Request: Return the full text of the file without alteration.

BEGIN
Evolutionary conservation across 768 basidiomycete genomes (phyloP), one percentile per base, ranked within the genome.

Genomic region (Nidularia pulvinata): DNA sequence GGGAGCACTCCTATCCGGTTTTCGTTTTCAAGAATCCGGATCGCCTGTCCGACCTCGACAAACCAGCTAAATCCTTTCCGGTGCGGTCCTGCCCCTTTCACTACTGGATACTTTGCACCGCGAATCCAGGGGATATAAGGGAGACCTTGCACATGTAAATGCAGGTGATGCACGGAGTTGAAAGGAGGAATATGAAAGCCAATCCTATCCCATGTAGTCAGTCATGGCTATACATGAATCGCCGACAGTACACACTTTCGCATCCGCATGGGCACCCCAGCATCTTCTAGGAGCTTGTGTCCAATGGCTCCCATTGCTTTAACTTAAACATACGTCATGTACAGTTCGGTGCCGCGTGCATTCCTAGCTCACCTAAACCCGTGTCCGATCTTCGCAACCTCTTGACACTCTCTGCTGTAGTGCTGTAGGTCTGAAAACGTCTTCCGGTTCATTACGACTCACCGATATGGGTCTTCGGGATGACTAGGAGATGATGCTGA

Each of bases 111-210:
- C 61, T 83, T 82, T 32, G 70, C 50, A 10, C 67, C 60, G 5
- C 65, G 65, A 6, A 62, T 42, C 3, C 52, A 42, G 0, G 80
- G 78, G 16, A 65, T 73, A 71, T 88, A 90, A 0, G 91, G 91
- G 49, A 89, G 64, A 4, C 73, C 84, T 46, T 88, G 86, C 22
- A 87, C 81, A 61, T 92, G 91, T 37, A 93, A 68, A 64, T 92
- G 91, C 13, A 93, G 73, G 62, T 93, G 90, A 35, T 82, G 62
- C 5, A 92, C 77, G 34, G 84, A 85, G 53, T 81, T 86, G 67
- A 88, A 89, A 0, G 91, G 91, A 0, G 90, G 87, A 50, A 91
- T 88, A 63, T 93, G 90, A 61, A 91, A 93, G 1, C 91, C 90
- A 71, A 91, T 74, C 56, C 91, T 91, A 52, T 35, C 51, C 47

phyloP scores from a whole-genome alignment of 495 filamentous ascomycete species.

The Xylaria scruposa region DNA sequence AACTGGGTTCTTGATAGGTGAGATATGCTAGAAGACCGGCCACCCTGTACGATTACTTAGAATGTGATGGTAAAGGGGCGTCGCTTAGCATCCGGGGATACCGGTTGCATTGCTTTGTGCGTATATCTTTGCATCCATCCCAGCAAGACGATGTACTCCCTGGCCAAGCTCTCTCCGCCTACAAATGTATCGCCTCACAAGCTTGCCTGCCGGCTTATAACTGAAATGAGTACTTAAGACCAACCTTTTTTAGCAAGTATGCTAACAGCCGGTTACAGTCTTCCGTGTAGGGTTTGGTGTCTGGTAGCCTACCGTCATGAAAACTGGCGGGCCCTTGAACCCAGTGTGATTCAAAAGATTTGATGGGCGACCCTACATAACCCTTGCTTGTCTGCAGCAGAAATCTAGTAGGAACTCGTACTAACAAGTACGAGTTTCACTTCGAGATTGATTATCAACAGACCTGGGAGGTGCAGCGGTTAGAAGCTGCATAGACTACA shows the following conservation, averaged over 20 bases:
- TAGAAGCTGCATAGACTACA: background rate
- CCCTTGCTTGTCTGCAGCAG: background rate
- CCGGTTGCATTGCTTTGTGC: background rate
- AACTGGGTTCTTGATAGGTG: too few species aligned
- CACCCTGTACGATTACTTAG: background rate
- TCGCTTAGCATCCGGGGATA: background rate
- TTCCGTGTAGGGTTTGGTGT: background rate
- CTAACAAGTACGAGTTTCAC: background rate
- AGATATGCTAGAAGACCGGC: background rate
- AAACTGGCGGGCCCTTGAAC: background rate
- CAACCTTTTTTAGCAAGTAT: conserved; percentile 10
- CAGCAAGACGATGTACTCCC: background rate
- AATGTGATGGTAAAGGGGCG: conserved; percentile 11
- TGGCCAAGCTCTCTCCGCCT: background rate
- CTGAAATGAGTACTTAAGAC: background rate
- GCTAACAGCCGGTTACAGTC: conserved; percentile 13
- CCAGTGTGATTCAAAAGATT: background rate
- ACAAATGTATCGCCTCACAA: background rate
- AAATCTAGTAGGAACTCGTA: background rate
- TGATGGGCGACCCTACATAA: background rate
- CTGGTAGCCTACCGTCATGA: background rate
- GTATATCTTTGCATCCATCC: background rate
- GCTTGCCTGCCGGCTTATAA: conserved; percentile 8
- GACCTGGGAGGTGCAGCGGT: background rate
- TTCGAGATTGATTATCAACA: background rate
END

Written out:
Evolutionary conservation across 768 basidiomycete genomes (phyloP), one percentile per base, ranked within the genome.

Genomic region (Nidularia pulvinata): DNA sequence GGGAGCACTCCTATCCGGTTTTCGTTTTCAAGAATCCGGATCGCCTGTCCGACCTCGACAAACCAGCTAAATCCTTTCCGGTGCGGTCCTGCCCCTTTCACTACTGGATACTTTGCACCGCGAATCCAGGGGATATAAGGGAGACCTTGCACATGTAAATGCAGGTGATGCACGGAGTTGAAAGGAGGAATATGAAAGCCAATCCTATCCCATGTAGTCAGTCATGGCTATACATGAATCGCCGACAGTACACACTTTCGCATCCGCATGGGCACCCCAGCATCTTCTAGGAGCTTGTGTCCAATGGCTCCCATTGCTTTAACTTAAACATACGTCATGTACAGTTCGGTGCCGCGTGCATTCCTAGCTCACCTAAACCCGTGTCCGATCTTCGCAACCTCTTGACACTCTCTGCTGTAGTGCTGTAGGTCTGAAAACGTCTTCCGGTTCATTACGACTCACCGATATGGGTCTTCGGGATGACTAGGAGATGATGCTGA

Each of bases 111-210:
- C 61, T 83, T 82, T 32, G 70, C 50, A 10, C 67, C 60, G 5
- C 65, G 65, A 6, A 62, T 42, C 3, C 52, A 42, G 0, G 80
- G 78, G 16, A 65, T 73, A 71, T 88, A 90, A 0, G 91, G 91
- G 49, A 89, G 64, A 4, C 73, C 84, T 46, T 88, G 86, C 22
- A 87, C 81, A 61, T 92, G 91, T 37, A 93, A 68, A 64, T 92
- G 91, C 13, A 93, G 73, G 62, T 93, G 90, A 35, T 82, G 62
- C 5, A 92, C 77, G 34, G 84, A 85, G 53, T 81, T 86, G 67
- A 88, A 89, A 0, G 91, G 91, A 0, G 90, G 87, A 50, A 91
- T 88, A 63, T 93, G 90, A 61, A 91, A 93, G 1, C 91, C 90
- A 71, A 91, T 74, C 56, C 91, T 91, A 52, T 35, C 51, C 47

phyloP scores from a whole-genome alignment of 495 filamentous ascomycete species.

The Xylaria scruposa region DNA sequence AACTGGGTTCTTGATAGGTGAGATATGCTAGAAGACCGGCCACCCTGTACGATTACTTAGAATGTGATGGTAAAGGGGCGTCGCTTAGCATCCGGGGATACCGGTTGCATTGCTTTGTGCGTATATCTTTGCATCCATCCCAGCAAGACGATGTACTCCCTGGCCAAGCTCTCTCCGCCTACAAATGTATCGCCTCACAAGCTTGCCTGCCGGCTTATAACTGAAATGAGTACTTAAGACCAACCTTTTTTAGCAAGTATGCTAACAGCCGGTTACAGTCTTCCGTGTAGGGTTTGGTGTCTGGTAGCCTACCGTCATGAAAACTGGCGGGCCCTTGAACCCAGTGTGATTCAAAAGATTTGATGGGCGACCCTACATAACCCTTGCTTGTCTGCAGCAGAAATCTAGTAGGAACTCGTACTAACAAGTACGAGTTTCACTTCGAGATTGATTATCAACAGACCTGGGAGGTGCAGCGGTTAGAAGCTGCATAGACTACA shows the following conservation, averaged over 20 bases:
- TAGAAGCTGCATAGACTACA: background rate
- CCCTTGCTTGTCTGCAGCAG: background rate
- CCGGTTGCATTGCTTTGTGC: background rate
- AACTGGGTTCTTGATAGGTG: too few species aligned
- CACCCTGTACGATTACTTAG: background rate
- TCGCTTAGCATCCGGGGATA: background rate
- TTCCGTGTAGGGTTTGGTGT: background rate
- CTAACAAGTACGAGTTTCAC: background rate
- AGATATGCTAGAAGACCGGC: background rate
- AAACTGGCGGGCCCTTGAAC: background rate
- CAACCTTTTTTAGCAAGTAT: conserved; percentile 10
- CAGCAAGACGATGTACTCCC: background rate
- AATGTGATGGTAAAGGGGCG: conserved; percentile 11
- TGGCCAAGCTCTCTCCGCCT: background rate
- CTGAAATGAGTACTTAAGAC: background rate
- GCTAACAGCCGGTTACAGTC: conserved; percentile 13
- CCAGTGTGATTCAAAAGATT: background rate
- ACAAATGTATCGCCTCACAA: background rate
- AAATCTAGTAGGAACTCGTA: background rate
- TGATGGGCGACCCTACATAA: background rate
- CTGGTAGCCTACCGTCATGA: background rate
- GTATATCTTTGCATCCATCC: background rate
- GCTTGCCTGCCGGCTTATAA: conserved; percentile 8
- GACCTGGGAGGTGCAGCGGT: background rate
- TTCGAGATTGATTATCAACA: background rate